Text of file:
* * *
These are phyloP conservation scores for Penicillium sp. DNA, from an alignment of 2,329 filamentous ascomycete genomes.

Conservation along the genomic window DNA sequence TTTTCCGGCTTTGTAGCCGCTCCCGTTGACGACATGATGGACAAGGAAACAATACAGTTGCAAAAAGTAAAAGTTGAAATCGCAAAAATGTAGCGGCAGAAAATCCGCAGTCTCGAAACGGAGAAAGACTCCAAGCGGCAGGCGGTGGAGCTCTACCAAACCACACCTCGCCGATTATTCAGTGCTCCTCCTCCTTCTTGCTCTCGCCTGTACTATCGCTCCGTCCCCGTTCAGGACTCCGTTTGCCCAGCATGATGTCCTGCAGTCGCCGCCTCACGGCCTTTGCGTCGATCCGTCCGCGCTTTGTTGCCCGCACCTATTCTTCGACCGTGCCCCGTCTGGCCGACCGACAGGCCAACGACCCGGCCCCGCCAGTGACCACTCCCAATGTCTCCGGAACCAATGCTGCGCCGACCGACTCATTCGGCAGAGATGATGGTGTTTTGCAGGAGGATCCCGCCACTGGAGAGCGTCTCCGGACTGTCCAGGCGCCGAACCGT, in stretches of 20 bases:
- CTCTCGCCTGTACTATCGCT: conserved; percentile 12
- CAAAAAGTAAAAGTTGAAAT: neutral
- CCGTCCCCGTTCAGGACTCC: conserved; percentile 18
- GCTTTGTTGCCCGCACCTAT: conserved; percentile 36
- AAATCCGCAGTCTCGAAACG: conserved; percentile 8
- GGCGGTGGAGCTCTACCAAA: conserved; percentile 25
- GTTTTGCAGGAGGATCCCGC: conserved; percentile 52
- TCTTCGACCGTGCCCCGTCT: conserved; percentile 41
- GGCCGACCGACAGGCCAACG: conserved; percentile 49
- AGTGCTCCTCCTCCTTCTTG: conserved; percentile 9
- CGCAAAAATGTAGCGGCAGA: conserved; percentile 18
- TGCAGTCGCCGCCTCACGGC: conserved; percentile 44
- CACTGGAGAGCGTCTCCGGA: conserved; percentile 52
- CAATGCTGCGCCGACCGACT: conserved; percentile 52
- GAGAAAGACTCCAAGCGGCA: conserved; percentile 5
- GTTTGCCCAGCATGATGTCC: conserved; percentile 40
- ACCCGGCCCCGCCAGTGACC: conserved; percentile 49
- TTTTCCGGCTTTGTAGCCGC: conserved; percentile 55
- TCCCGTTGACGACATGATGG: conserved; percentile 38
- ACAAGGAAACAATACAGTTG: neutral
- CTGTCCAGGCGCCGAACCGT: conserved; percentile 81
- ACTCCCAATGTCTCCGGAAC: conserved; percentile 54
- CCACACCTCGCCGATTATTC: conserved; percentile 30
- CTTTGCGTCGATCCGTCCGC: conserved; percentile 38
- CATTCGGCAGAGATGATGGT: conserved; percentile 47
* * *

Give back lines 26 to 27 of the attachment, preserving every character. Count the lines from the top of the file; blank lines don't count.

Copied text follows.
- CTTTGCGTCGATCCGTCCGC: conserved; percentile 38
- CATTCGGCAGAGATGATGGT: conserved; percentile 47